Tech news highlights
Why I would think twice about using a Roku device. The maker of the most popular streaming devices seems to get in too many financial arguments with content providers. Right now, it’s arguing (a lot) with YouTube, and is threatening to throw the channel off the service by the end of the year. It recently also tossed Spectrum for eight months. Roku may be right in its fights, but I’d rather have a less argumentative device. Roku tends to make the least expensive, most reliable streaming players. But then again, Amazon does a great job with Fire TV, and doesn’t tend to get in as many fights. And you never hear a peep from Apple.
Those new Macs: Speaking of Apple, I’m still in sticker shock over those pricey new laptops announced this week, which start at $1,999 and $2,499 respectively (and go all the way up to over $6,000 once loaded!) I’m thrilled that Apple is returning those much needed ports to the devices and adding all that power. I may even buy one, even though I know my final price will be in the $3,000ish area. Yikes! Meanwhile, 9to5 Mac answered the musical question, what new devices Apple didn’t announce this week.
Sony’s new A7IV. For the last 3 years I have used the Sony A7III as my professional camera, to cover events and portraits. It’s a fantastic workhorse, but is starting to show its age. This week Sony announced the successor, the A7IV, it costs $500 more, but has higher resolution and a flip screen on the back. That’s something those of us who run around and make videos where we talk directly to the camera find very attractive. I’m definitely upgrading!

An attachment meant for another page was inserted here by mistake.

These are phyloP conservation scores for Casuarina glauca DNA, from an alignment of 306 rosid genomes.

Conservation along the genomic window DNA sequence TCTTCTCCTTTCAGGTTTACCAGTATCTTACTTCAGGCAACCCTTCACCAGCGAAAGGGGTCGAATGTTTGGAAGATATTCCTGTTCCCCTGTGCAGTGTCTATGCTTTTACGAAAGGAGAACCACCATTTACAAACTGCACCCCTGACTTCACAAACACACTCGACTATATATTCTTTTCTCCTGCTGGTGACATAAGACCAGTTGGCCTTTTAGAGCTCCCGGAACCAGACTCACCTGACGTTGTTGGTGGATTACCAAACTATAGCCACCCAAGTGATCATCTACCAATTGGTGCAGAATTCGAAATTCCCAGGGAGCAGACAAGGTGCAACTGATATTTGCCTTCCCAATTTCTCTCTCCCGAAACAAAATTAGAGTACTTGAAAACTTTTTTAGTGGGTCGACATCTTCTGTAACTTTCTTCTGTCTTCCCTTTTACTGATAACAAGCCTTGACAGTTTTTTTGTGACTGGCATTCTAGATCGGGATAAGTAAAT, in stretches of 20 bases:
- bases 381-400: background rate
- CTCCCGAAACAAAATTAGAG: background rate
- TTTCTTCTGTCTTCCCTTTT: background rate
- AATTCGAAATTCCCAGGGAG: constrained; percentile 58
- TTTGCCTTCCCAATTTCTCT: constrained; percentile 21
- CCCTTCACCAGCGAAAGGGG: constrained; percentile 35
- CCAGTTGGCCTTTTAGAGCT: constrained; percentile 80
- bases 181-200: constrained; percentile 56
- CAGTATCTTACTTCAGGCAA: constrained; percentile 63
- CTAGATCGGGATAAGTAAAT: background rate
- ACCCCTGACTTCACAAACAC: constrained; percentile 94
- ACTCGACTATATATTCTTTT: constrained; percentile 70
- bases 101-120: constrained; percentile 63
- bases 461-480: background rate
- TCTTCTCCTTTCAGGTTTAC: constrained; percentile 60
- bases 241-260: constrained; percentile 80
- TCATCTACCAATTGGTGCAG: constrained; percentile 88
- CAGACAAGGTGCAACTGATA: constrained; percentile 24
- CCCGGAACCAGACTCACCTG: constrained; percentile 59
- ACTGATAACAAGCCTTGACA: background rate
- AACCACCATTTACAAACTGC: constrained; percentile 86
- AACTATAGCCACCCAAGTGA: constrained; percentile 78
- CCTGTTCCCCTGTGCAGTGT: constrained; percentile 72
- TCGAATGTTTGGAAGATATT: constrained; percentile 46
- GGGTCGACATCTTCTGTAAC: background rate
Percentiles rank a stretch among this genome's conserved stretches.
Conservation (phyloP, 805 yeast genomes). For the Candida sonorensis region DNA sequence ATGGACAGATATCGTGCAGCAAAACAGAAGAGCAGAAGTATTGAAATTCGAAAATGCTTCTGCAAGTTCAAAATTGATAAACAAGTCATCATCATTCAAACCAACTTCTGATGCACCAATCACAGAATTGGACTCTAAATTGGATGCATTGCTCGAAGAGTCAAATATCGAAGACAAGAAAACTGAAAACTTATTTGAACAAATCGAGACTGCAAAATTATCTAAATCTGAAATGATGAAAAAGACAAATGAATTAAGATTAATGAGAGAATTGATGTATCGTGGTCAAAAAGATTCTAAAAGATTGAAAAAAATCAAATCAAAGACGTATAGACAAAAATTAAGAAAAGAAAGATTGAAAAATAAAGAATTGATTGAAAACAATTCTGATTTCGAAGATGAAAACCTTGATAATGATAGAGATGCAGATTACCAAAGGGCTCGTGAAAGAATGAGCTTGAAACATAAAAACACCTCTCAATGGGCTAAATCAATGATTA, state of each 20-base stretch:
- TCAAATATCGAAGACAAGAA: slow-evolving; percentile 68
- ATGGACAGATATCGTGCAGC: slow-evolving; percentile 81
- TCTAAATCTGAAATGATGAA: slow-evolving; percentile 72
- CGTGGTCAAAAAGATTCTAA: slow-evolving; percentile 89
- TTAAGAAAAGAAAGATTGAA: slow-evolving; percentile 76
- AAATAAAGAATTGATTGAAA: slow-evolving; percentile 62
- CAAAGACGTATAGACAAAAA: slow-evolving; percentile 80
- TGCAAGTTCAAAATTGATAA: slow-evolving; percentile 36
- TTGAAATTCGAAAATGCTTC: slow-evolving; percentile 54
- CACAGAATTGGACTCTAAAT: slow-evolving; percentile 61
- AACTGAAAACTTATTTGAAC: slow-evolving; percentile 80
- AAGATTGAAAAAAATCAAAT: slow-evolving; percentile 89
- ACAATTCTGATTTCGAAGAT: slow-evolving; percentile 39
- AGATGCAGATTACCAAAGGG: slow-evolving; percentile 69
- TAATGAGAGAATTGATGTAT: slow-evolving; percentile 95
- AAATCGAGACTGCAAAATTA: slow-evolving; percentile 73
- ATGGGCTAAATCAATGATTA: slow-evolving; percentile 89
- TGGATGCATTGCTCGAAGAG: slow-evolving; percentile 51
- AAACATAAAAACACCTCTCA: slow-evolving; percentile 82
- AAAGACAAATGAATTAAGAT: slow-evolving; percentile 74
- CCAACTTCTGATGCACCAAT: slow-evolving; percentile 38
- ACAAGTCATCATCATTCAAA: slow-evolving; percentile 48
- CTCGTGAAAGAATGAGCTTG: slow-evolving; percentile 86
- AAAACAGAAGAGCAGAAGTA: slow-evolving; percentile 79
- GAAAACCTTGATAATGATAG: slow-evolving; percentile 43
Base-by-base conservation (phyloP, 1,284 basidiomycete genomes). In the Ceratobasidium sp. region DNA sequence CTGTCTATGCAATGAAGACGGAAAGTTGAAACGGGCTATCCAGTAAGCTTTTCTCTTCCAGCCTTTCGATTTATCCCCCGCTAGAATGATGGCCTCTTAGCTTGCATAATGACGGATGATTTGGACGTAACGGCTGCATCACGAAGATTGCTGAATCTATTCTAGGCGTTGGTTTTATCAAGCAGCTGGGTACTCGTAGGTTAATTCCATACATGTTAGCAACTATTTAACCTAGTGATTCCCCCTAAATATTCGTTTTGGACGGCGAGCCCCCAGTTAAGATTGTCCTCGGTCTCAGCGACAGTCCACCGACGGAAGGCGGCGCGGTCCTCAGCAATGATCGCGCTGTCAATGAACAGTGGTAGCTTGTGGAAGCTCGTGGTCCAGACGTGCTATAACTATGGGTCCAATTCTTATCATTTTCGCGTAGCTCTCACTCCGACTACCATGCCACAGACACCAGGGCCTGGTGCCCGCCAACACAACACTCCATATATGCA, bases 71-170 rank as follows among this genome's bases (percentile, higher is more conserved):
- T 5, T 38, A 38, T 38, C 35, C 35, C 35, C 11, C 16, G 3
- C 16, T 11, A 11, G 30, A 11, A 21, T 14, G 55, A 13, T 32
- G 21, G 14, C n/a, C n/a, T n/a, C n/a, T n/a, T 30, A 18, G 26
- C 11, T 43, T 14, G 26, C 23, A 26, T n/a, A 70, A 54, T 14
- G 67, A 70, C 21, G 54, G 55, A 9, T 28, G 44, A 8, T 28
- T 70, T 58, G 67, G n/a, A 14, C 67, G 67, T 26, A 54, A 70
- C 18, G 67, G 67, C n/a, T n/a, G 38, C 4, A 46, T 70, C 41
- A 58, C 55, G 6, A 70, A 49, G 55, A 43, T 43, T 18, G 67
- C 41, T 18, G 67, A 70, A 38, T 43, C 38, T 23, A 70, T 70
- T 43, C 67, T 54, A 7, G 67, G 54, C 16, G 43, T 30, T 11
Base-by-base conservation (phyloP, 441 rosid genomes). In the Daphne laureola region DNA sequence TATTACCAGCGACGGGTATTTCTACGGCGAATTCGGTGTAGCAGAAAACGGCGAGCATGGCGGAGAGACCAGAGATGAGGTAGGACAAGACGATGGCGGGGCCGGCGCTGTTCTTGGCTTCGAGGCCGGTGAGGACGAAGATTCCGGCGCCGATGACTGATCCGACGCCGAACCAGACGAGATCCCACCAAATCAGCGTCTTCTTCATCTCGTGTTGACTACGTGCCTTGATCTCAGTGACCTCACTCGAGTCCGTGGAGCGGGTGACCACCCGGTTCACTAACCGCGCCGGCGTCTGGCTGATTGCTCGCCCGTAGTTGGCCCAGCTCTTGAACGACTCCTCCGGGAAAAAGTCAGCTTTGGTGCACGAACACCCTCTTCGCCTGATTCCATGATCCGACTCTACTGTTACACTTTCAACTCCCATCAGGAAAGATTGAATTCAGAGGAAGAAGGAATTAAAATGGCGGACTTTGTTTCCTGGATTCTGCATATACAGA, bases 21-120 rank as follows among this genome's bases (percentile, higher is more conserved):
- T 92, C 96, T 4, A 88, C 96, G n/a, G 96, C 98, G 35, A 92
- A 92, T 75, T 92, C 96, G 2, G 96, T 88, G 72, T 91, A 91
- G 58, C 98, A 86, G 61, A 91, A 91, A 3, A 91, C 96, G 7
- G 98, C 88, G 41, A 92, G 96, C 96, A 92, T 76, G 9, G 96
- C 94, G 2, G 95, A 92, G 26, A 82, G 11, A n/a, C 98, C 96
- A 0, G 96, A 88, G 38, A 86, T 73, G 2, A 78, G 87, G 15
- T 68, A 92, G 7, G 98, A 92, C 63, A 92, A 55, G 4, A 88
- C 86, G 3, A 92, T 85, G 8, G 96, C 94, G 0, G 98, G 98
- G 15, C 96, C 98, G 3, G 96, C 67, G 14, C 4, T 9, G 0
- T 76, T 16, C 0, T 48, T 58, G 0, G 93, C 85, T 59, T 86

My favorite moment from the week: Apple’s brilliant video making music out of computer start-up sounds.
Two tweets of the week
My drone had a holiday circling the Manhattan Beach Pier. It’s like I was on a boat. But I wasn’t.
Never under-estimate the power of timelapse photography. Check out the fake lighthouse in Long Beach, California, which I enjoyed as part of the Night Hawks outing with the Paul’s Photo gang.
It’s not every day you drive down the street and notice a pink lifeguard tower. Or wake up early and walk a Manhattan Beach Pier that’s draped in purple lighting.
The occasion? L.A. County is promoting breast cancer awareness month, and encouraging folks to use the hashtags #Paintitpink.
Palm Springs. Two photowalks, morning and evening
We’ll be in Palm Springs for two free photowalks on 11/13, in the morning by the Sonny Bono statue at 9, and then we’ll meet in a cool spot to photograph the windmills at 4 p.m. Signup to join me on the walk here. And don’t forget to tune on 11/11, when the Palm Springs Photowalks episode debuts.
Finally, check out Ruth’s latest on that great new bagel place in Culver City, Wise Songs. Have a great weekend, let me know your thoughts on today’s edition and don’t forget to watch the Zion Photowalk episode (please!)
Thanks for reminding me about that long exposure feature!